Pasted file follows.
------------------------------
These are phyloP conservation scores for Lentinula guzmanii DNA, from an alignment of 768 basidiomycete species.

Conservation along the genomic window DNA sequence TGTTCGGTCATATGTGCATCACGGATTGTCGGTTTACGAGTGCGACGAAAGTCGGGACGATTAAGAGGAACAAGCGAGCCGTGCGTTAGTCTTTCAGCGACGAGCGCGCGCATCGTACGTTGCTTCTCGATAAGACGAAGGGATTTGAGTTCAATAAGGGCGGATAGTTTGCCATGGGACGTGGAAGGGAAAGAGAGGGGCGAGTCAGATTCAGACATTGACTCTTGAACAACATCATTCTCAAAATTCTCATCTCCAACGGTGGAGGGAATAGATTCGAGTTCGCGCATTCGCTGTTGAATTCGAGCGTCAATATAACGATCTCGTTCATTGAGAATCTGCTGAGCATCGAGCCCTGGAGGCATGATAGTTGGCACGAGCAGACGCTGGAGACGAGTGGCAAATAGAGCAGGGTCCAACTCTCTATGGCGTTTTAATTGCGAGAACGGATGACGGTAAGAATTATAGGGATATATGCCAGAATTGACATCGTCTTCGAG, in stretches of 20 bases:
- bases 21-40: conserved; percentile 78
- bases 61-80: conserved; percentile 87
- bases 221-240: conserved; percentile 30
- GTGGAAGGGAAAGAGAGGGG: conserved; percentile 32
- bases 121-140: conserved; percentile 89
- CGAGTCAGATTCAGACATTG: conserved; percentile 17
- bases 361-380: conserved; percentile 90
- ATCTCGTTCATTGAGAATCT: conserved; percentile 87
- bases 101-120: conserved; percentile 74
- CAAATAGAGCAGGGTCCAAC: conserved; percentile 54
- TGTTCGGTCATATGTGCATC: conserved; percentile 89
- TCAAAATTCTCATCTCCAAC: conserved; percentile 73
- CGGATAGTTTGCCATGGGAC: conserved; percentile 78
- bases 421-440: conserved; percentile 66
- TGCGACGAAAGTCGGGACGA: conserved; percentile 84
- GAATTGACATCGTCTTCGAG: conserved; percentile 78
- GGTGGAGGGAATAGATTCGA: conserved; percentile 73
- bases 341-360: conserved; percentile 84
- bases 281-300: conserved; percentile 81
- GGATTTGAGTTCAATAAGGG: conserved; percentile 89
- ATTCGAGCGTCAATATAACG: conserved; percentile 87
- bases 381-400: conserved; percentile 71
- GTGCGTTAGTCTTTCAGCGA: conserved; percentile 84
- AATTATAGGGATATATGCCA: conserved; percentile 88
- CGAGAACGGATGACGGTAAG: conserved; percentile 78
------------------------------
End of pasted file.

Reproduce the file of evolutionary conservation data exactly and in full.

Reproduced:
These are phyloP conservation scores for Lentinula guzmanii DNA, from an alignment of 768 basidiomycete species.

Conservation along the genomic window DNA sequence TGTTCGGTCATATGTGCATCACGGATTGTCGGTTTACGAGTGCGACGAAAGTCGGGACGATTAAGAGGAACAAGCGAGCCGTGCGTTAGTCTTTCAGCGACGAGCGCGCGCATCGTACGTTGCTTCTCGATAAGACGAAGGGATTTGAGTTCAATAAGGGCGGATAGTTTGCCATGGGACGTGGAAGGGAAAGAGAGGGGCGAGTCAGATTCAGACATTGACTCTTGAACAACATCATTCTCAAAATTCTCATCTCCAACGGTGGAGGGAATAGATTCGAGTTCGCGCATTCGCTGTTGAATTCGAGCGTCAATATAACGATCTCGTTCATTGAGAATCTGCTGAGCATCGAGCCCTGGAGGCATGATAGTTGGCACGAGCAGACGCTGGAGACGAGTGGCAAATAGAGCAGGGTCCAACTCTCTATGGCGTTTTAATTGCGAGAACGGATGACGGTAAGAATTATAGGGATATATGCCAGAATTGACATCGTCTTCGAG, in stretches of 20 bases:
- bases 21-40: conserved; percentile 78
- bases 61-80: conserved; percentile 87
- bases 221-240: conserved; percentile 30
- GTGGAAGGGAAAGAGAGGGG: conserved; percentile 32
- bases 121-140: conserved; percentile 89
- CGAGTCAGATTCAGACATTG: conserved; percentile 17
- bases 361-380: conserved; percentile 90
- ATCTCGTTCATTGAGAATCT: conserved; percentile 87
- bases 101-120: conserved; percentile 74
- CAAATAGAGCAGGGTCCAAC: conserved; percentile 54
- TGTTCGGTCATATGTGCATC: conserved; percentile 89
- TCAAAATTCTCATCTCCAAC: conserved; percentile 73
- CGGATAGTTTGCCATGGGAC: conserved; percentile 78
- bases 421-440: conserved; percentile 66
- TGCGACGAAAGTCGGGACGA: conserved; percentile 84
- GAATTGACATCGTCTTCGAG: conserved; percentile 78
- GGTGGAGGGAATAGATTCGA: conserved; percentile 73
- bases 341-360: conserved; percentile 84
- bases 281-300: conserved; percentile 81
- GGATTTGAGTTCAATAAGGG: conserved; percentile 89
- ATTCGAGCGTCAATATAACG: conserved; percentile 87
- bases 381-400: conserved; percentile 71
- GTGCGTTAGTCTTTCAGCGA: conserved; percentile 84
- AATTATAGGGATATATGCCA: conserved; percentile 88
- CGAGAACGGATGACGGTAAG: conserved; percentile 78